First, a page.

Po’ boys and sandwiches are like rectangles and squares. Every po-boy is a sandwich, but not every sandwich is a po’ boy.
New Orleans has never struggled in the po’ boy department. Some might even say there are too many po’ boy shops, although I let Darwin’s theory sort that out. When it comes to sandwiches, though, New Orleans has seriously lacked.
If you appreciate a good sandwich, you probably already know the staples: The Milk Bar, St. James Cheese Company, Steins and Butcher have all flourished in this city, most of which have opened post-Katrina. These brave entrepreneurs saw that you could put meat and seafood in between something else besides Leidenheimer bread in this city and still succeed.
Regardless, the sandwich market has yet to be filled, unlike other post-Katrina food voids, like the hamburger and pizza market. That’s why I was thrilled to learn that “The Sammich” was planning to open on Maple Street. Because the term “sandwich” is such a broad term, I was interested to see how this would stack up against the giants.
I was not disappointed.
From the second I stepped into the door my mouth started watering. The aroma of meat, seafood, and duck fat led me straight to the counter. If it were an air freshener it would blow Febreeze out of the water.
The menu had a number of options, most of which were available. To my disdain, the pork belly confit sandwich was either sold out or they were just playing games with my heart. Instead, I had to settle for the duck confit sandwich. Poor me. Other options included an oysters en brochette sandwich, friend chicken sandwich with pork belly, pressed Cuban and even a fried lobster po’ boy, to name a few. Some were on Leidenheimer, some weren’t. They didn’t have any vegetarian options, but who needs those?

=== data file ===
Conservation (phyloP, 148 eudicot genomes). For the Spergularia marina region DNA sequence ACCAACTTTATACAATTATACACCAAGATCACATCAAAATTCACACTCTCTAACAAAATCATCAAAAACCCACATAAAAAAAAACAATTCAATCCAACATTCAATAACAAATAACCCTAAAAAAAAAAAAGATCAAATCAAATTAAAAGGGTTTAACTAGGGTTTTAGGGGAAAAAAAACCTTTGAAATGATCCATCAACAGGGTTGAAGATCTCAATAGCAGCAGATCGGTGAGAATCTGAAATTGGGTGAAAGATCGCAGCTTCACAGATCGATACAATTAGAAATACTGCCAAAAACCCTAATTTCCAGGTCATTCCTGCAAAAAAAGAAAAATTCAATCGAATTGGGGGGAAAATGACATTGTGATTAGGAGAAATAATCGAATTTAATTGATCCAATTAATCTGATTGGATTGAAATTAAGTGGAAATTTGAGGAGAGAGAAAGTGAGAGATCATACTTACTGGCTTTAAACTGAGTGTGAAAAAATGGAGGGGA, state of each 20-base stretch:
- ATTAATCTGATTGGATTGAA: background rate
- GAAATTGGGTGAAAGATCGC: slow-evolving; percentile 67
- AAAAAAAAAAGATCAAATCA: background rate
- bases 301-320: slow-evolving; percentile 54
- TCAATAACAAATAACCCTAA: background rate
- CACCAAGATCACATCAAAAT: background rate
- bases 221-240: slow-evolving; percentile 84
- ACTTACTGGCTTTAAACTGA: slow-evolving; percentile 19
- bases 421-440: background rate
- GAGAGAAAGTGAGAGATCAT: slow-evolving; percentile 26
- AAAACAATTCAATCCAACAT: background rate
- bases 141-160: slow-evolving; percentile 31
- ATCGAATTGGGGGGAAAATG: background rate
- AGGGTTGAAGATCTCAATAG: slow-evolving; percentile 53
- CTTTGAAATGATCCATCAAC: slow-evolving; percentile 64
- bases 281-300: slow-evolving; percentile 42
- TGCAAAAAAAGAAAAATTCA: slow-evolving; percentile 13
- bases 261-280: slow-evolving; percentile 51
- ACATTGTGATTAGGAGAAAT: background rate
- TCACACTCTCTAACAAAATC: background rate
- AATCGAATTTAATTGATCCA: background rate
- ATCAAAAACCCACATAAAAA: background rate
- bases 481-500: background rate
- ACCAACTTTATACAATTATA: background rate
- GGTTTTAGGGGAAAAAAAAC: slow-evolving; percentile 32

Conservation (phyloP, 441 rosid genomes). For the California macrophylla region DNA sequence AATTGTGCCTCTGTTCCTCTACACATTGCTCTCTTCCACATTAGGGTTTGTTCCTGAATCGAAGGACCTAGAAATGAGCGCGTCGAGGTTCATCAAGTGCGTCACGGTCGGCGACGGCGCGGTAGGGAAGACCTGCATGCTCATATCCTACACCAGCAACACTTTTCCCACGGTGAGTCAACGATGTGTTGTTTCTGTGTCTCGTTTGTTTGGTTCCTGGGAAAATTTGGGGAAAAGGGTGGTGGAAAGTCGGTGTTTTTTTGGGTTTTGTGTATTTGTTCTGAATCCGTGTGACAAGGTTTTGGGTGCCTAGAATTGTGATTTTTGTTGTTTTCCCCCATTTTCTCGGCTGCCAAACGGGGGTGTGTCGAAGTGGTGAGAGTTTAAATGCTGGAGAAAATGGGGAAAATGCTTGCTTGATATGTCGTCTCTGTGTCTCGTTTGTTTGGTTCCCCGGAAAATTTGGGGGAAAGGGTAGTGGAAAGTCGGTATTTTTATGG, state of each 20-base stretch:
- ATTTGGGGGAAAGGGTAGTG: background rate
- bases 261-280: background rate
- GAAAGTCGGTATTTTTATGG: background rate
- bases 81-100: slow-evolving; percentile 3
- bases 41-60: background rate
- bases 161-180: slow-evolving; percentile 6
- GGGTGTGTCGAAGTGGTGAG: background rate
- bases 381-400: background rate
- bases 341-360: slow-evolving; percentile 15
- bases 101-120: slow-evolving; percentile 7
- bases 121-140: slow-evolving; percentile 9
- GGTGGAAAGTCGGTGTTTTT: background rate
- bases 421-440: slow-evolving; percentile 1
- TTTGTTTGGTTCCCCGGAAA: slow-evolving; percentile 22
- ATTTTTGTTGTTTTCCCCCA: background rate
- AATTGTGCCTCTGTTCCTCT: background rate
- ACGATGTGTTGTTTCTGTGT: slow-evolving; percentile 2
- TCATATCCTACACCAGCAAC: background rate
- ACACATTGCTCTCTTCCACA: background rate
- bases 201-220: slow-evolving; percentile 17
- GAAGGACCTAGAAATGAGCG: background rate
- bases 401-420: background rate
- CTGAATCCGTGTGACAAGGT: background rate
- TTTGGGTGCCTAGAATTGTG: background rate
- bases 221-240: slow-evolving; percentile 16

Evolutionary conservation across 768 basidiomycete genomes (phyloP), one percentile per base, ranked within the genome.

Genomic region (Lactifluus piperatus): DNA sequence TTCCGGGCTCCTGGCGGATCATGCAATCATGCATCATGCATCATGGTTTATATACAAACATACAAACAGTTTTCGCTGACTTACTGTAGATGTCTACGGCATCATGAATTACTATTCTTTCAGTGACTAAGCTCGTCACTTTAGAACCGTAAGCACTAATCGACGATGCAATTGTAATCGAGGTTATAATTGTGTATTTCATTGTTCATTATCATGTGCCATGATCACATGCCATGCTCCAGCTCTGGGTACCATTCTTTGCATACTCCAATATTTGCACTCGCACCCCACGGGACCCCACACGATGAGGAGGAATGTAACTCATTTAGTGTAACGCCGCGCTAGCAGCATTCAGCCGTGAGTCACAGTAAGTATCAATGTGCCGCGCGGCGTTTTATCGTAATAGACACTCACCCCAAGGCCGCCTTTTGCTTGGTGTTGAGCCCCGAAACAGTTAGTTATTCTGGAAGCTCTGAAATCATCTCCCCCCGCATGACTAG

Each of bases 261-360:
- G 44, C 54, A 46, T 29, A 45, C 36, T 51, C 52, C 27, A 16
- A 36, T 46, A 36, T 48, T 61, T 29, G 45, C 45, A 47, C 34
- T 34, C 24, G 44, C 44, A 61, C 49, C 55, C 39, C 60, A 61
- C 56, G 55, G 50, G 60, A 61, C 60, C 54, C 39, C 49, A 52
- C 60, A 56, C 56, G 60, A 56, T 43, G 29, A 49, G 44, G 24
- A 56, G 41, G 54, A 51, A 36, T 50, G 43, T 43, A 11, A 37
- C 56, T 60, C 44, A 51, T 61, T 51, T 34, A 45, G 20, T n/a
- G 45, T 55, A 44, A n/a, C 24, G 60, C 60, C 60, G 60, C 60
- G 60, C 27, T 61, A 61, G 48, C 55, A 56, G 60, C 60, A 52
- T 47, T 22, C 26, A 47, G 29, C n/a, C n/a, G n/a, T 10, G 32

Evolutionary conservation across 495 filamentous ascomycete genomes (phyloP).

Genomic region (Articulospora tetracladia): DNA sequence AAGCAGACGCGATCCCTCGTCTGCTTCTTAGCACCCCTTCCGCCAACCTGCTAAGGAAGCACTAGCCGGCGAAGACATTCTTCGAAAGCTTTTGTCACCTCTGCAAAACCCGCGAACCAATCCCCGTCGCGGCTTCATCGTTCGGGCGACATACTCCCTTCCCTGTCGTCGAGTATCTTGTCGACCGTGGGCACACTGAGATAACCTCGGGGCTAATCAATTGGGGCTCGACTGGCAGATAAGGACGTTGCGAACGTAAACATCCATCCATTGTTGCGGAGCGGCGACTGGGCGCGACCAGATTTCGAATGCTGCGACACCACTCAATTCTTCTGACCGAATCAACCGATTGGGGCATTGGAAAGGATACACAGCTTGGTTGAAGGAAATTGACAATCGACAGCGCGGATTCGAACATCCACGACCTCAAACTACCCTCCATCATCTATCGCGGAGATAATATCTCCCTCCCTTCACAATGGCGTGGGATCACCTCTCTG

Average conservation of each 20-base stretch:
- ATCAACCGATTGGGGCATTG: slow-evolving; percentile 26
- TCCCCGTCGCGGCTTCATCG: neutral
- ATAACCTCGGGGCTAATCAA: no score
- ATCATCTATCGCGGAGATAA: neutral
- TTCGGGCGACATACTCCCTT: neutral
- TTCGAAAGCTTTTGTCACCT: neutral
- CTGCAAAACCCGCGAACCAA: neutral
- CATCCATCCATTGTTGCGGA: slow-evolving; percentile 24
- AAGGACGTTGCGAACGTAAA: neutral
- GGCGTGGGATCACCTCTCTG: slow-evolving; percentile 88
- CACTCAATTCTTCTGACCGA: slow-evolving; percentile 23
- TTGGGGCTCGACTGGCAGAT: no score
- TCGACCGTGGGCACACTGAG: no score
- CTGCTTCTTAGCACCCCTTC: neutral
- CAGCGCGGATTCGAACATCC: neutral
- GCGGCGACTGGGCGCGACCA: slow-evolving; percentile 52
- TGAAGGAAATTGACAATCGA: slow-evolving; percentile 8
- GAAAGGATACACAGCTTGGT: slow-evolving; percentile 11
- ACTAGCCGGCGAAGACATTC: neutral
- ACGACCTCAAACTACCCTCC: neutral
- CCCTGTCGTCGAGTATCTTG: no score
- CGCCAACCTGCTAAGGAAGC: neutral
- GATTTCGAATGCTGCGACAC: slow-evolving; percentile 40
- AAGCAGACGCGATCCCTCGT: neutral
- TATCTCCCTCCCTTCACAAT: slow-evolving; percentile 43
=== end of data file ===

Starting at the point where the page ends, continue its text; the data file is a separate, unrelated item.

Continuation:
Although I’m usually a brussel sprout guy, I couldn’t resist the duck fat fries with garlic mayo. If you can’t make potatoes fried in duck fat and dipped in garlic mayo good, you shouldn’t be a restaurant.
All I can say is that they did well.
We got our food fairly quickly, minus the oysters en brochette, but in all fairness, good things take time. Because we sat on the patio, we were served our food rather than picking it up from the kitchen bar. Speaking of which…
THEY HAD A REALLY COOL ZIP LINE THAT TRANSPORTED MESSAGES FROM ONE SIDE OF THE RESTAURANT TO THE OTHER! It has nothing to do with the food, but I would work there just to be able to use that all day.
Long story short, the food was great. The oysters were fried to perfection, the fries were fried in duck fat, so obviously they were awesome, and the duck confit sandwich was rich, tender and smothered in foie gras mayo.
Not everything can be perfect, though. First of all, if you are a New Orleans restaurant and don’t have hot sauce within arm’s reach, something’s wrong. Also, for $14.50, God should personally make my sandwich. The service was by no means bad, but it could have been better. I’ll consider it a natural kink of a new business that they will fix as time progresses.
Overall, I would highly recommend The Sammich. Not only because of the awesome name, but because the food holds up against the New Orleans giants. Unique, but not too out there, and certainly something I would crave after a long night.